Few efforts to address climate change have attracted as much criticism as carbon credits. It’s been 25 years since they were introduced in the Kyoto protocol, and even now, not everyone in the climate space is convinced they have done more harm than good. Even for those who believe in their potential, almost no-one would argue they are anywhere near maturity.
Generally speaking, this is because carbon markets have been designed by and for large corporates and perpetuate the same injustices which play out in financial markets. Centralized gatekeepers and financial intermediaries act as bottlenecks, exploiting the indigenous communities who steward 80% of the world’s biodiversity, or putting up barriers to entry which exclude them altogether.
If you are a carbon market skeptic then don’t stop reading. We are as strong a critic of the incumbent institutions and practices as anyone else. We see all the same problems, the perverse incentives and the market failures. In fact it is for precisely these reasons that Native exists.
Barclays have estimated that voluntary carbon markets could be worth $250bn by 2030, while the We Mean Business Coalition has estimated that if 1,700 of the highest emitting companies offset just 10% of their emissions it would mobilize as much as $1 trillion within the same time period. However broken they may be, there is simply no other mechanism which has the potential to channel private capital to the protection and regeneration of the world's most precious and biodiverse ecosystems on this scale, or at anything like the speed necessary to avoid catastrophe.
For this reason, we simply cannot afford to turn our backs on them altogether. It’s the biggest lever we have and even if that lever is broken, walking away altogether is as likely to result in catastrophe as continuing to use it in its current broken state.
Although we are sympathetic to much of the negative reporting around carbon markets recently, our concern is that it will divide the climate space into two camps: one who throws up their hands in despair and walks away altogether, and the other which doubles down on current practice under the impression that this is the only way to rescue the good work that has been done so far in this space.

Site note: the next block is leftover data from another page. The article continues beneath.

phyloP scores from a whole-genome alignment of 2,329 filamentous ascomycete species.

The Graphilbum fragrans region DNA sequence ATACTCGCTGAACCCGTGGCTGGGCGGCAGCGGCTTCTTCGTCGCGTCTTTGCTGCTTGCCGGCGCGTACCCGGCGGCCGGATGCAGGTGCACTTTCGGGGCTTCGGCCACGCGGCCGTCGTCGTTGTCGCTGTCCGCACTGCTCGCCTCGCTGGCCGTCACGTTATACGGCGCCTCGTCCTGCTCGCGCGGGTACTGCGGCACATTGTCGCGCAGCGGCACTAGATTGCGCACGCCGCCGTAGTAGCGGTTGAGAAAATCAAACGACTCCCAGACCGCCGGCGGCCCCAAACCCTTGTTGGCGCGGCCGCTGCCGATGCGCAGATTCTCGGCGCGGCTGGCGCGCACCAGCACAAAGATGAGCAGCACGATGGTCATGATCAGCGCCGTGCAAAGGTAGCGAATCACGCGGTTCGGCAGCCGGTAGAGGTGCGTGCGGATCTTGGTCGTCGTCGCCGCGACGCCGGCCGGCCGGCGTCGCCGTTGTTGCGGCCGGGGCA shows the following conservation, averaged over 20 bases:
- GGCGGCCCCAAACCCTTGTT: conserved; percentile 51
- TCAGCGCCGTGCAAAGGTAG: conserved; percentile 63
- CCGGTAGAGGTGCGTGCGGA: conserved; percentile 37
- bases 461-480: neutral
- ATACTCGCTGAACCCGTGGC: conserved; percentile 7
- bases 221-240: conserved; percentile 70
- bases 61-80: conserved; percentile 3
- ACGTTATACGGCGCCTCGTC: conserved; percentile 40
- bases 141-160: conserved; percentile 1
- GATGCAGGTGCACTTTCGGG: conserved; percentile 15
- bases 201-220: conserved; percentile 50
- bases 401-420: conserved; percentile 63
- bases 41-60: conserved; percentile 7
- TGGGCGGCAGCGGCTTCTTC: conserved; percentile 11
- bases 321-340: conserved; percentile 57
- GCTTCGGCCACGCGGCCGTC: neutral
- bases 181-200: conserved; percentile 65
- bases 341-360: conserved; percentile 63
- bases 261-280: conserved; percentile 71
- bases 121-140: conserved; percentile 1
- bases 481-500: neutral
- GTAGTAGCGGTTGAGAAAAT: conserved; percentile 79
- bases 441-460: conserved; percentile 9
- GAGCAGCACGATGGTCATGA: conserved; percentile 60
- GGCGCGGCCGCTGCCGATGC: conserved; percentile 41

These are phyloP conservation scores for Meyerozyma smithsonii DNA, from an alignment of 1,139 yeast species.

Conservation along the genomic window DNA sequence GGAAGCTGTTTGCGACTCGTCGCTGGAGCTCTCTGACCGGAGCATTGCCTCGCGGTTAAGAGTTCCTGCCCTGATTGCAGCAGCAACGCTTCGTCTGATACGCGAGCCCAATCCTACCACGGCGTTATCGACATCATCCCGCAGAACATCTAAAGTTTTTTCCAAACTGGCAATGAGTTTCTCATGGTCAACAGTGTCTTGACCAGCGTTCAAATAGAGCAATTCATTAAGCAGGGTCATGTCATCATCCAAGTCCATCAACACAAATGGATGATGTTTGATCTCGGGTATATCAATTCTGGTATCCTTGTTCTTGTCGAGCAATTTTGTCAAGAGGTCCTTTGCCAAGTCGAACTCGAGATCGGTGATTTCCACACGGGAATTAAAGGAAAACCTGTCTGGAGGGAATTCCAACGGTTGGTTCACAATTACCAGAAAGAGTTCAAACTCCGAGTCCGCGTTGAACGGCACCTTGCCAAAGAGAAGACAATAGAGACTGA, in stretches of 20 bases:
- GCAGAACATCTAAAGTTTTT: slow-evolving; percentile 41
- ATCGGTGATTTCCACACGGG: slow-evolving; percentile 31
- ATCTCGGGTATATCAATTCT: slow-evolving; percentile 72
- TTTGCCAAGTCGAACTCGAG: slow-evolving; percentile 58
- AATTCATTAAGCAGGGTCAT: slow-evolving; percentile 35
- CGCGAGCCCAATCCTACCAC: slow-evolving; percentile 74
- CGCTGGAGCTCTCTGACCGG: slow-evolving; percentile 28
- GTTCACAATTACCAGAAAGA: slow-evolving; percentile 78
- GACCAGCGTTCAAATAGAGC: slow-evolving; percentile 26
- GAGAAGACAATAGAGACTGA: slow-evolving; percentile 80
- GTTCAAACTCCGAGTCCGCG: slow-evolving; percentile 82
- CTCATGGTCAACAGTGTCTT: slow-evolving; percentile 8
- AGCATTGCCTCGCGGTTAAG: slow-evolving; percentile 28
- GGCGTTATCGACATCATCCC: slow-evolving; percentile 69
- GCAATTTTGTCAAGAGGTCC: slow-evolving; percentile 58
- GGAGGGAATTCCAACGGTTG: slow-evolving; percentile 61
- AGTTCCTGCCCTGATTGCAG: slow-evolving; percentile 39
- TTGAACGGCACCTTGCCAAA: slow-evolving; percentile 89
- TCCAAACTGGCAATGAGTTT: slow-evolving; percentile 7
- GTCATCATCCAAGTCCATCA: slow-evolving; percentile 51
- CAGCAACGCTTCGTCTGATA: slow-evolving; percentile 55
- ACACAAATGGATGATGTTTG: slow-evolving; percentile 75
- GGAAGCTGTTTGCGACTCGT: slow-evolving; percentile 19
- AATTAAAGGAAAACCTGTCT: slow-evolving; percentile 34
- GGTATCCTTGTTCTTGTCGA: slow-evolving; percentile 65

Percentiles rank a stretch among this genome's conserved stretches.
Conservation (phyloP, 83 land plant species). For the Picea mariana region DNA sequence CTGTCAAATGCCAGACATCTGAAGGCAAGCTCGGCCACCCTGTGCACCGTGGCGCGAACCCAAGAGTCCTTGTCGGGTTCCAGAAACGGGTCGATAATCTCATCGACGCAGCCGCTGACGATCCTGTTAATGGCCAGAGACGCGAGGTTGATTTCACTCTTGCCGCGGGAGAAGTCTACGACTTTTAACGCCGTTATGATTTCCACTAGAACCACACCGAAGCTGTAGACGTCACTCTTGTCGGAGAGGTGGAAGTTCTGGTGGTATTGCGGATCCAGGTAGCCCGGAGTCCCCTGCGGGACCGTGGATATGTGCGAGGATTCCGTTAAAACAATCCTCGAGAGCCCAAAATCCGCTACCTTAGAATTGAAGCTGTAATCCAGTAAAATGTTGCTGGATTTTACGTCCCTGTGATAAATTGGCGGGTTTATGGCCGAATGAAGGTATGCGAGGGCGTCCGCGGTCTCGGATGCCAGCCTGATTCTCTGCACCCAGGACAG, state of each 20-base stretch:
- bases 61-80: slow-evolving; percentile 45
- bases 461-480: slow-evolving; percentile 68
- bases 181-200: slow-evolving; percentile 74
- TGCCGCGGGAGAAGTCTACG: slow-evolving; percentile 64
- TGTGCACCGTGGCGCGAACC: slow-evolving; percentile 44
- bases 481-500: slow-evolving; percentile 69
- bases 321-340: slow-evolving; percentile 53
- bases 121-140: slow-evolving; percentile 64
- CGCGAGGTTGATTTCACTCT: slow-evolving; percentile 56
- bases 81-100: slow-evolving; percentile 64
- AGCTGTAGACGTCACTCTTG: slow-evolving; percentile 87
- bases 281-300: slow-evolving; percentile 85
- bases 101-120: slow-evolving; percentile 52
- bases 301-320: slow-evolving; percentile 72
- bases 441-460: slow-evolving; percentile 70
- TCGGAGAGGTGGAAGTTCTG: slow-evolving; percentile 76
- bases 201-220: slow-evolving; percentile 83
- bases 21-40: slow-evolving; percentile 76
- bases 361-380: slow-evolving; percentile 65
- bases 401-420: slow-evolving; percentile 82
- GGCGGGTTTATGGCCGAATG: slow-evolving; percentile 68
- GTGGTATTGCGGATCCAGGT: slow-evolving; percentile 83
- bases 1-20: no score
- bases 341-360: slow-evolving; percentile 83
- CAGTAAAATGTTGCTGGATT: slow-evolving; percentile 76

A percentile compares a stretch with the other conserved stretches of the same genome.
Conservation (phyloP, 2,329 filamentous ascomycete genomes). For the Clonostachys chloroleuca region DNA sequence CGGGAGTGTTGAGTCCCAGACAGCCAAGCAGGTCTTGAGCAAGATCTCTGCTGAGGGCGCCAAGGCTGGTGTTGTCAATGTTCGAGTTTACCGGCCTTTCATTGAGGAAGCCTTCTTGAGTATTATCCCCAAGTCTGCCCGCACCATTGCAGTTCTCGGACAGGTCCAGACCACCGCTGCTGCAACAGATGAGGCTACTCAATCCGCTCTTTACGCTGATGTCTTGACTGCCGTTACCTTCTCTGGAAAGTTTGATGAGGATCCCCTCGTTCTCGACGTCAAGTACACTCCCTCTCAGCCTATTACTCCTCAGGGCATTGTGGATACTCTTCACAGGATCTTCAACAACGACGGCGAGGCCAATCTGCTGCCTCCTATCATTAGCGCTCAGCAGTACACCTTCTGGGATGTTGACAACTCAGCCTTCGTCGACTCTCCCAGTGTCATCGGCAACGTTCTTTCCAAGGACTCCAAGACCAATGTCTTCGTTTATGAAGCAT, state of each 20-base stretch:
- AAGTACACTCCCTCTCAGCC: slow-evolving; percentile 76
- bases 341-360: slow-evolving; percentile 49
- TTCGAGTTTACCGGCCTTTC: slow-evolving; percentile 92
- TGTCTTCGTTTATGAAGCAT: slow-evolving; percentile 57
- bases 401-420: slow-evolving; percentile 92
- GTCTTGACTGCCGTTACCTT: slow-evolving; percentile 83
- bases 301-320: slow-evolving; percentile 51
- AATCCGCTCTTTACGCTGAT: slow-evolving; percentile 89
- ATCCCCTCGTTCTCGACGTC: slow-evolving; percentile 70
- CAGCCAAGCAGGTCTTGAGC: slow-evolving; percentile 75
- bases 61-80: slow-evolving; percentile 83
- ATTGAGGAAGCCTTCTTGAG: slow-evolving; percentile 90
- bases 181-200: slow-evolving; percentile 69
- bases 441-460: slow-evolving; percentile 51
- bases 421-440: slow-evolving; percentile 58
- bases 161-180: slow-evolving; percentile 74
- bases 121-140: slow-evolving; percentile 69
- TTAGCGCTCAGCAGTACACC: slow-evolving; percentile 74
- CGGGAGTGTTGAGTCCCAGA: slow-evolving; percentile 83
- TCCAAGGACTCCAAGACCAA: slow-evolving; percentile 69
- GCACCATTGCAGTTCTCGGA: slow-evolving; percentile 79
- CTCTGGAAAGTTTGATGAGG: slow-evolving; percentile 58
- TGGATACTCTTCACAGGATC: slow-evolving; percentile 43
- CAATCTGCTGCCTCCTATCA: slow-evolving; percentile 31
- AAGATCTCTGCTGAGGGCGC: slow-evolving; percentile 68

Native is here to offer a third way: a solution which does not throw the baby out with the bathwater, nor conforms to mainstream practice. Like any successful evolutionary adaptation Native seeks to repurpose and build on what already exists, to find simplicity on the other side of complexity.
After decades of working in the climate space from almost every angle imaginable, from classrooms to UN negotiations, the Native team believe we have a good understanding of how carbon markets can be improved.
Using readily available technology and publicly available information, Native are developing an accreditation process, a marketplace and a map which together will increase the transparency, fairness and holism of Nature-based Solutions (NbS) in the voluntary carbon market. We will help small-scale stewards and indigenous communities access NbS markets equitably, unlocking much needed finance for the world’s most biodiverse regions and vulnerable communities.
Most importantly we are trying to move the conversation on from a myopic focus on carbon alone, and its two evil sisters “carbon neutral” and “net zero”. To reduce a rainforest to a tonne of carbon is almost the perfect example of our left-brain biased civilization running amok. Hence “Holism” - the attempt to leave behind misguided attempts at objectivity and instead to embrace nuance, complexity and subjectivity, to integrate (not all, but at least more) aspects of what an ecosystem is and to value it accordingly.
We do so with some trepidation. Methodologies are ultimately trying to do something which is impossible. The natural world is priceless, and attempting to put a price on it is both philosophically and technically problematic.
We would like to acknowledge this without reservation at the outset and to embrace all the inherent contradictions and risks, because we believe that it’s worth proceeding even in the face of these difficulties.
Because however cognisant we are of nature’s intrinsic value - markets are simply not equipped to read and process this kind of warm data. Short of undoing the entire market economy we must find a way of approximating nature’s value so that markets can factor it into decision making. When it comes to markets, it is regrettably true that “what gets measured gets managed”.
Native is not, ultimately, a vision of the ideal world we would like to live in. But it is, hopefully, a solution which can help us get from where we are a little further along the way.
As we are all well aware, there is no time to lose. There are a hundred ways to get this wrong and very few to get it right.
We don’t pretend to have all the answers and welcome any criticism or feedback about how we can more accurately value what must be protected.
For enquiries contact firstname.lastname@example.org